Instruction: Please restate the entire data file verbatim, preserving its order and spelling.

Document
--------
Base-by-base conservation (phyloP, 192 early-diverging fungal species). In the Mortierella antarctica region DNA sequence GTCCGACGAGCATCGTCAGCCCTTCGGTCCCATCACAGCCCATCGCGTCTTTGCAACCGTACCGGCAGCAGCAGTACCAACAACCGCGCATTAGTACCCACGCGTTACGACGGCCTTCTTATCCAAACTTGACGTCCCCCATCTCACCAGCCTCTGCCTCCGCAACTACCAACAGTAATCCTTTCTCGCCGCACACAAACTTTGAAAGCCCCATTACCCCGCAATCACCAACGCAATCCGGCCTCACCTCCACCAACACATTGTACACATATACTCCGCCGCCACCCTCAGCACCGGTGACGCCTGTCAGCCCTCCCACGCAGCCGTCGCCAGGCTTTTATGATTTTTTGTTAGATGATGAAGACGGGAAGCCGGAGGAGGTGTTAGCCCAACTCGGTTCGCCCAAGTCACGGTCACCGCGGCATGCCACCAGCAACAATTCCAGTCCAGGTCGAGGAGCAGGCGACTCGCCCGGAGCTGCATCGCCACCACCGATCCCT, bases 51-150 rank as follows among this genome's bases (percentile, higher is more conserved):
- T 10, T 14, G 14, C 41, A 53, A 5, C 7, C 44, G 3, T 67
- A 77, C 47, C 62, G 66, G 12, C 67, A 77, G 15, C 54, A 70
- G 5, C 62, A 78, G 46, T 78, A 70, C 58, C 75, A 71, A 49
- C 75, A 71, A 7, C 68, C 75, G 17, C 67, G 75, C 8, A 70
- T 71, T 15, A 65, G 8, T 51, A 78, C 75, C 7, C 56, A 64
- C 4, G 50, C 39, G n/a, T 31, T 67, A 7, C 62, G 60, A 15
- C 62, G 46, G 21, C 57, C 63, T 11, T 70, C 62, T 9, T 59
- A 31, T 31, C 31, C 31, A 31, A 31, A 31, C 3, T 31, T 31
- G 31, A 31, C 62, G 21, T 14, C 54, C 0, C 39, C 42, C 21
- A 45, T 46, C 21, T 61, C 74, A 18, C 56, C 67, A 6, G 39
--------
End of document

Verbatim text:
Base-by-base conservation (phyloP, 192 early-diverging fungal species). In the Mortierella antarctica region DNA sequence GTCCGACGAGCATCGTCAGCCCTTCGGTCCCATCACAGCCCATCGCGTCTTTGCAACCGTACCGGCAGCAGCAGTACCAACAACCGCGCATTAGTACCCACGCGTTACGACGGCCTTCTTATCCAAACTTGACGTCCCCCATCTCACCAGCCTCTGCCTCCGCAACTACCAACAGTAATCCTTTCTCGCCGCACACAAACTTTGAAAGCCCCATTACCCCGCAATCACCAACGCAATCCGGCCTCACCTCCACCAACACATTGTACACATATACTCCGCCGCCACCCTCAGCACCGGTGACGCCTGTCAGCCCTCCCACGCAGCCGTCGCCAGGCTTTTATGATTTTTTGTTAGATGATGAAGACGGGAAGCCGGAGGAGGTGTTAGCCCAACTCGGTTCGCCCAAGTCACGGTCACCGCGGCATGCCACCAGCAACAATTCCAGTCCAGGTCGAGGAGCAGGCGACTCGCCCGGAGCTGCATCGCCACCACCGATCCCT, bases 51-150 rank as follows among this genome's bases (percentile, higher is more conserved):
- T 10, T 14, G 14, C 41, A 53, A 5, C 7, C 44, G 3, T 67
- A 77, C 47, C 62, G 66, G 12, C 67, A 77, G 15, C 54, A 70
- G 5, C 62, A 78, G 46, T 78, A 70, C 58, C 75, A 71, A 49
- C 75, A 71, A 7, C 68, C 75, G 17, C 67, G 75, C 8, A 70
- T 71, T 15, A 65, G 8, T 51, A 78, C 75, C 7, C 56, A 64
- C 4, G 50, C 39, G n/a, T 31, T 67, A 7, C 62, G 60, A 15
- C 62, G 46, G 21, C 57, C 63, T 11, T 70, C 62, T 9, T 59
- A 31, T 31, C 31, C 31, A 31, A 31, A 31, C 3, T 31, T 31
- G 31, A 31, C 62, G 21, T 14, C 54, C 0, C 39, C 42, C 21
- A 45, T 46, C 21, T 61, C 74, A 18, C 56, C 67, A 6, G 39